Simply put, bill discounting is the practice of selling an unpaid bill in advance to a third party (an invoice discounting company). The company assesses the creditworthiness and authenticity of both the parties concerned with the invoice. Based on this assessment, the interest and charges are decided.
In this scenario, the original invoice owner continues to pursue payment in the usual fashion.
Also Read: What Is GPF- General Provident Fund
Process of Bill Discounting
Below is a thorough explanation of how the bill discounting procedure works:
- The seller sells the products on credit and generates the buyer’s invoice.
- The invoice is accepted by the buyer. By approving, the buyer agrees to pay on the due date.
- The seller contacts the lending firm to negotiate a discount.
- The financial institution verifies the authenticity of the bill and the creditworthiness of the buyer.
- The financial institution makes the funds available to the seller after deducting the required margin, discount, and fee.
- The seller receives the funds and employs them for future transactions.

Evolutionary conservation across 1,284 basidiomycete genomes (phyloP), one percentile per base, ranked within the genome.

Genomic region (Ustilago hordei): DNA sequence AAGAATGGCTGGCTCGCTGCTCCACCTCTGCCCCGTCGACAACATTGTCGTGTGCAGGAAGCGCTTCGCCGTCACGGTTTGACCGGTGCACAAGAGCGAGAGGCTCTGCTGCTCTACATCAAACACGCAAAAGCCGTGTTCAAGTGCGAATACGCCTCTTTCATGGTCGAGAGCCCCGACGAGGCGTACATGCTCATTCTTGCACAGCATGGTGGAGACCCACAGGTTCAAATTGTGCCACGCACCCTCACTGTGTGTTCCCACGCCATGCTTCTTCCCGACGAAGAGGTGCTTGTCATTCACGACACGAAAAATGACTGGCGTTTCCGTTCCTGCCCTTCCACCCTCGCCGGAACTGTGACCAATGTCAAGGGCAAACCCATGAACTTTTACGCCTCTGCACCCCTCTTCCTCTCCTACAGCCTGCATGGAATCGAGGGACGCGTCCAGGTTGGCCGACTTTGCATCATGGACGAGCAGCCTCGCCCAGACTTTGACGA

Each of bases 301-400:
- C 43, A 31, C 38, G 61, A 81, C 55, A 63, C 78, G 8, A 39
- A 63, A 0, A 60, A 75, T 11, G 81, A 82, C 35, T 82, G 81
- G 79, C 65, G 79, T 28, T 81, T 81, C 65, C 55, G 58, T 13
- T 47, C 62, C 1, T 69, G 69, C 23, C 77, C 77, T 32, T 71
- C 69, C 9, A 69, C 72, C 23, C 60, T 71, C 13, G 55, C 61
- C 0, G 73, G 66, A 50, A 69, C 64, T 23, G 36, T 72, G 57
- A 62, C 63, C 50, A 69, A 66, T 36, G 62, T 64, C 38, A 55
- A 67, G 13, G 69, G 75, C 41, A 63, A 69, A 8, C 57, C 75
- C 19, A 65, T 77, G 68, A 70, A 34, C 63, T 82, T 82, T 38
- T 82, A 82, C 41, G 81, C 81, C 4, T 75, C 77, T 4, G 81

- The financial institution or the seller collects payment from the buyer on the due date. The agreement between the seller and the financial institution determines who will collect the funds.
Differences Between Bill Discounting and Invoice Discounting
Invoice discounting is similar to bill discounting in terms that it helps businesses get access to money. Businesses can finally collect the money they’ve been waiting for after sending out invoices, using any of these methods.
Both of these financing choices have their advantages and disadvantages. Bill discounting is similar to a bill of exchange, while invoice discounting is more like a loan. Bill discounting gives you greater leeway and can be used for bills. That is anywhere from 30 to 120 days overdue, whereas invoice discounting is limited to unpaid invoices that will be paid within 90 days.
No matter what financing option a business decides to pursue, they should be careful to compare rates and fees from several lenders. This is a significant factor that can reduce companies’ costs.